While the overall food outlook for sub-Saharan Africa in 1999 is favourable, serious food supply difficulties persist in many parts. In eastern Africa, Somalia faces a severe food crisis as a result of successive poor harvests and the continuing civil strife. In southern Africa, Angola is heading for a similar food crisis following the resumption of open warfare and renewed large-scale population displacements. In central Africa, the two Congos are gripped by civil wars which are displacing large numbers of people who need external humanitarian assistance. In western Africa, an end to the long-running food emergency in Sierra Leone is not in sight as extreme violence and insecurity continue to destabilise the rural population.
In Angola, despite adequate rainfall over most regions since October, the area planted to crops is expected to be considerably reduced this year due to renewed civil strife since December. Many farmers have abandoned their land to join the rapidly increasing number of displaced people or as refugees in neighbouring countries. Consequently, the 1999 crop is expected to be sharply below the output in recent years, which will aggravate the already precarious food supply situation. The country will, therefore, rely heavily on food assistance to meet its food needs in the 1999/2000 marketing year. Food prices have risen sharply in many regions and this has reduced access to food for the majority of the population. Difficulties in distributing relief assistance have exacerbated the situation, leading to increasing malnutrition, particularly among the internally displaced people. The immediate need is to assist the rapidly increasing number of internally displaced people, currently thought to exceed 500 000, largely concentrated in the provinces of Huambo, Bie, Malanje, Huila and Uige. The necessity to deliver relief assistance by air owing to heightened insecurity means that transport costs are bound to rise.
Elsewhere in southern Africa, rainfall has been generally favourable for the 1998/99 crops in most countries. Heavy rains through January caused localized flooding in some areas, raising concerns that yields might be reduced by water-logging in parts of Malawi, Mozambique, South Africa, Zambia and Zimbabwe. In central Mozambique, floods caused by torrential rains in late February particularly affected several districts of Inhambane Province, with some loss of life, crops and property. In these otherwise drought prone areas, an estimated 40 000 hectares of arable land were flooded and over 70 000 people affected, while some major roads were under water for days or badly damaged. The Government has appealed for international assistance amounting to US$ 12.4 million, for food, seeds and tools, as well as for the repair of damaged infrastructure. Overall for southern Africa, however, indications are that the area sown to maize and other crops has increased compared to last year. The sub-region's cereal output in 1999 is expected to exceed the 1998 level of 14.7 million tonnes, which was, however, about 15 percent below average.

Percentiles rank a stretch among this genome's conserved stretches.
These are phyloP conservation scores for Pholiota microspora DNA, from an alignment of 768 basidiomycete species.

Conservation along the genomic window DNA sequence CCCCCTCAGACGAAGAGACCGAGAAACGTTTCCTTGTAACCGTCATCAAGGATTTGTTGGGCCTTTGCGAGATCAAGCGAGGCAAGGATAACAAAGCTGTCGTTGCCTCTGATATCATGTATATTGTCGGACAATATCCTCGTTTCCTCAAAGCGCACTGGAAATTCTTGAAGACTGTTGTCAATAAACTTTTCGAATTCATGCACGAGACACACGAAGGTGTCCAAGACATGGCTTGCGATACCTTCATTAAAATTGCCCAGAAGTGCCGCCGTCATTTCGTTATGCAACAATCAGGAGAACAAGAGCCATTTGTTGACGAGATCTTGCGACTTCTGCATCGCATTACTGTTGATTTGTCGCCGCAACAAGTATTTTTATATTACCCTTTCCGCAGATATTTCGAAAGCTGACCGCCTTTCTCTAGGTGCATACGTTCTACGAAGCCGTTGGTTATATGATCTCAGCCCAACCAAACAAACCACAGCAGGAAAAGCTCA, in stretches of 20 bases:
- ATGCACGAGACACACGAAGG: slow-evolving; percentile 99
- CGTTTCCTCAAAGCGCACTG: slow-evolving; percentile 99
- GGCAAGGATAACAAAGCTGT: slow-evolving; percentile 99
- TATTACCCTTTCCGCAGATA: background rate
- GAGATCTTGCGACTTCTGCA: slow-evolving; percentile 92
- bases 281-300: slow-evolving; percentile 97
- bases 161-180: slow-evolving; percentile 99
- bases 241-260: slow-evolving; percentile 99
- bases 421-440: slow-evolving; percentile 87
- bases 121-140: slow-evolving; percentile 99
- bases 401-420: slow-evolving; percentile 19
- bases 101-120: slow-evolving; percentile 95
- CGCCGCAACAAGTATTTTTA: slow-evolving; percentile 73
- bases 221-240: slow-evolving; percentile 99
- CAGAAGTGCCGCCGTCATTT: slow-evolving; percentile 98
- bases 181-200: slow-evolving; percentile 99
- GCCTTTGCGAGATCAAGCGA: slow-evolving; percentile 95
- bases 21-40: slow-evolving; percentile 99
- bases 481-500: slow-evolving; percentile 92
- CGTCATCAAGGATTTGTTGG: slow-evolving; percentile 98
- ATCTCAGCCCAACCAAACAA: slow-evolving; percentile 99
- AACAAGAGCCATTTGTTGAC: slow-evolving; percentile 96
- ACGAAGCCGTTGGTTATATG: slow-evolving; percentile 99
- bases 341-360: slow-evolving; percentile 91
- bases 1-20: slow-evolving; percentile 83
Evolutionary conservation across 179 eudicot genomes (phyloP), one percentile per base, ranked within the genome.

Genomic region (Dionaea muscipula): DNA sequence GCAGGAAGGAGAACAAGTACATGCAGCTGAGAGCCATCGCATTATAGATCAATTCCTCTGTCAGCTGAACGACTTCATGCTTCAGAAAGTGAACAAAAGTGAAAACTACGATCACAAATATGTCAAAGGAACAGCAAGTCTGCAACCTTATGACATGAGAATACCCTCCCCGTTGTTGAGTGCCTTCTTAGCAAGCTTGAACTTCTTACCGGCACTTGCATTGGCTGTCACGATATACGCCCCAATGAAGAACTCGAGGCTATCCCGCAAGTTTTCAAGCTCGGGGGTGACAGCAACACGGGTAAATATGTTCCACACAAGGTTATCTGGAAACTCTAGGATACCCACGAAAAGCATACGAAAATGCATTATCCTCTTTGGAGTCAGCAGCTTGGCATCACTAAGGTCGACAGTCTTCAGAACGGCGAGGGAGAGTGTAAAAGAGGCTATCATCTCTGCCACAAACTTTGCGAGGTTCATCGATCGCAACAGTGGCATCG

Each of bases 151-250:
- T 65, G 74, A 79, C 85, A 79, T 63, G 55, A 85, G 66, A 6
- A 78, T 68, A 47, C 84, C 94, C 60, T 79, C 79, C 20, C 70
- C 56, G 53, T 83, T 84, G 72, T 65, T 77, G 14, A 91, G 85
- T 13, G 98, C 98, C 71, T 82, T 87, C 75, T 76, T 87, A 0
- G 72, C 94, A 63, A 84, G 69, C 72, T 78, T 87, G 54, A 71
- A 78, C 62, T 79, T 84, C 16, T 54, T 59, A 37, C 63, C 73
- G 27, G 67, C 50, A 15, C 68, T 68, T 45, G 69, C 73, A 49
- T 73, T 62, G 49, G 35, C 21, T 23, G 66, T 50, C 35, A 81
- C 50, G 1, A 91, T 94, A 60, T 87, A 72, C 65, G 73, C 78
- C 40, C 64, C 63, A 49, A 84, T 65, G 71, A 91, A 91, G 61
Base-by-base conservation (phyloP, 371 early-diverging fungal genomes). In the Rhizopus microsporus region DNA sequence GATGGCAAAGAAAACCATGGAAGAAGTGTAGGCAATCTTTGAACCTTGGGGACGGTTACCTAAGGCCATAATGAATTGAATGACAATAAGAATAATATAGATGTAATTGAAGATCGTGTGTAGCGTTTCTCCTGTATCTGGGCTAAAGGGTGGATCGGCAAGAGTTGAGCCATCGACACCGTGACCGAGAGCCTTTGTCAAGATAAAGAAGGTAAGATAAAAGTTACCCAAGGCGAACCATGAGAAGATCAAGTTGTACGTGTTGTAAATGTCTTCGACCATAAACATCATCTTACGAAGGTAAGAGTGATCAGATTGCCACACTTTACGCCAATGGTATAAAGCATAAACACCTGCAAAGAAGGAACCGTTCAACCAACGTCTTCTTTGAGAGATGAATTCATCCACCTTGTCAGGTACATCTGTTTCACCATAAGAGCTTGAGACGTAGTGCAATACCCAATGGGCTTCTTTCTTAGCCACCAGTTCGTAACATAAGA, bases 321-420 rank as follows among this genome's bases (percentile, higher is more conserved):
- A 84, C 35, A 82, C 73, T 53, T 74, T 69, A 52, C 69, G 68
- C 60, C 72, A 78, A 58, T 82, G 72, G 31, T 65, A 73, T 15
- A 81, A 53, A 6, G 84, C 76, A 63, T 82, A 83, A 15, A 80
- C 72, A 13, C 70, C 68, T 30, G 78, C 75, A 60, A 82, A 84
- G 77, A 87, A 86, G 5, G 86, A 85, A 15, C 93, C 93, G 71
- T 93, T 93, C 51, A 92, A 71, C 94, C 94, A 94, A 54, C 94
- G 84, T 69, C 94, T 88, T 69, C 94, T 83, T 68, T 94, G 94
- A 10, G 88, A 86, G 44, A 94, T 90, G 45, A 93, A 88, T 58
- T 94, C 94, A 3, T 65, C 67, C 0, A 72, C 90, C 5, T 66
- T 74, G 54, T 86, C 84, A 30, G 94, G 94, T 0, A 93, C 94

In Somalia, the food supply situation is critical following six successive poor harvests and depletion of food stocks. In addition, the ban since February 1998 by Saudi Arabia on livestock imports from Somalia due to outbreaks of animal disease and the persistent civil strife which has disrupted all economic activities have virtually exhausted coping mechanisms of the population. Insecurity also hampers distribution of relief assistance. The deteriorating nutritional situation gives cause for concern; recent surveys around Qansaxdheere town in the southern Bay region indicate alarming levels of acute malnutrition. Deaths by starvation have been reported in several parts, particularly in the Galgudud and Bakool regions and among the displaced people in search of food. Overall, it is estimated that about 1 million people face food shortages, with some 400 000 at risk of starvation.
The food situation will deteriorate further following the reduced harvest of the secondary 1998/99 Deyr crop and rising food prices. Latest estimates indicate a combined Deyr maize and sorghum production of 80 000 tonnes which, though substantially higher than the poor level of 1998, is 25 percent below the pre-civil strife average (1982-88). Even though there was an increase in the area planted in response to high cereal prices, late and erratic rains resulted in sharply reduced yields. The poor rains have also caused water shortages for humans and livestock, particularly in the northwestern areas.